Medical Cannabis: A Promising Alternative for Osteoarthritis Pain Management, Study Suggests

CannabisImage by Julia Teichmann

PHILADELPHIA, PA — In the ongoing battle against opioid addiction, a recent study reveals medical cannabis could be a significant ally. The research suggests that cannabis can effectively manage pain in osteoarthritis patients, potentially reducing their reliance on opioids.

Osteoarthritis, a degenerative joint disease, often leads to severe pain requiring management with opioids. However, a team of researchers from Philadelphia has discovered that medical cannabis may offer a more effective and safer alternative.

“Our findings indicate that providing access to medical cannabis helps patients with chronic pain due to osteoarthritis reduce their levels of opioid usage in addition to improving pain and quality of life,” says Dr. Asif Ilyas, MD, co-author of the study. He is President of the Rothman Opioid Foundation in Philadelphia, a Professor of Orthopaedic Surgery at Thomas Jefferson University, and an Associate Dean of Clinical Research at the Drexel University College of Medicine in Pennsylvania.

The study, titled “Medical Cannabis Use Reduces Opioid Prescriptions in Patients With Osteoarthritis”, highlights the potential benefits of medical cannabis in addressing opioid dependency, a major public health concern. The findings were published in the January 2022 issue of The Cureus Journal of Medical Science, a peer-reviewed journal.

The study focused on 40 patients suffering from chronic pain due to osteoarthritis. It found that those who were certified for medical cannabis filled significantly fewer opioid prescriptions post-certification compared to pre-certification. “More than one-third of patients stopped filling opioid prescriptions altogether. Pain and quality of life measures were also improved following medical cannabis certification,” explained Ilyas.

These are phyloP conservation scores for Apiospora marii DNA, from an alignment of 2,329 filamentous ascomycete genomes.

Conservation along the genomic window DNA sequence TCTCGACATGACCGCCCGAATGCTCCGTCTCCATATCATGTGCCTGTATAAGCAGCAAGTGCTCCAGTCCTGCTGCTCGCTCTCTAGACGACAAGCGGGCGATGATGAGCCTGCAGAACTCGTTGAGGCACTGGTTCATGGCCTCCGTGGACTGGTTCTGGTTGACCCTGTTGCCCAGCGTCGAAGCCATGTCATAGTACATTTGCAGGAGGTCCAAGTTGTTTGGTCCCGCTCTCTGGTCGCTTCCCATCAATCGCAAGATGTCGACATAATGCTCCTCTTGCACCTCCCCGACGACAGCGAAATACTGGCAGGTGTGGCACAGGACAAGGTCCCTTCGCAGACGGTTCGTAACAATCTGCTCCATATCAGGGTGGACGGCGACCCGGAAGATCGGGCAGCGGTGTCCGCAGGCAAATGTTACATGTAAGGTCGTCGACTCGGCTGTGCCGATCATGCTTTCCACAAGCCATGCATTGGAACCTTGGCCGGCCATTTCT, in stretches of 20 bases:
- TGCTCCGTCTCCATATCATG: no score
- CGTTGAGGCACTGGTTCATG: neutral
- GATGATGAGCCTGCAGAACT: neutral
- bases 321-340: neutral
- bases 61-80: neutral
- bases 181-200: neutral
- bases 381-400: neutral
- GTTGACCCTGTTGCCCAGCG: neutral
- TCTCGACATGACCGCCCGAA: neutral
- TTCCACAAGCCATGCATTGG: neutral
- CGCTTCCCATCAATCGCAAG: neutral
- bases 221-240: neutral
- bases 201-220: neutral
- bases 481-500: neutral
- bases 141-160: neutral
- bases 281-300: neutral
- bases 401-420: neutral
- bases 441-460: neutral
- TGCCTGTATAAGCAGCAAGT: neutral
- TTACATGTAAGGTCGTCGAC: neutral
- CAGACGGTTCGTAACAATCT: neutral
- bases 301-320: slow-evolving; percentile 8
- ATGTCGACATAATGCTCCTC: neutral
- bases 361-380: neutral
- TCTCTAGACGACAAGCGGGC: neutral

As of 2020, over 30 states across the US have approved medical cannabis for the treatment of pain. It has been shown to treat chronic noncancer pain, neuropathic pain, and multiple sclerosis-related spasticity and is generally well-tolerated and safe to use. However, the use of medical cannabis for managing chronic pain caused by musculoskeletal conditions, such as osteoarthritis, has been limited due to physicians’ hesitancy to prescribe it.

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The study’s findings suggest that introducing medical cannabis to patients with low levels of opioid utilization could significantly decrease, or even eliminate, their need for opioid medications to control their pain.

“Our findings suggest that medical cannabis should be considered for patients with chronic pain due to osteoarthritis to decrease opioid use. Moreover, because medical cannabis has a superior safety profile and minimizes the risk of potentially fatal overdose, medical cannabis can also be considered a viable option before initiating opioid prescriptions,” says Ilyas.

These results align with existing literature suggesting that medical cannabis can reduce the use of opioids for chronic pain treatment. As the healthcare industry grapples with the opioid crisis, this study provides valuable insights into potential alternatives for pain management.

As medical cannabis continues to gain acceptance and regulatory approval across the country, the findings underscore its potential role in transforming pain management strategies. For patients living with chronic pain due to osteoarthritis, this could mean a safer, more effective path to relief.

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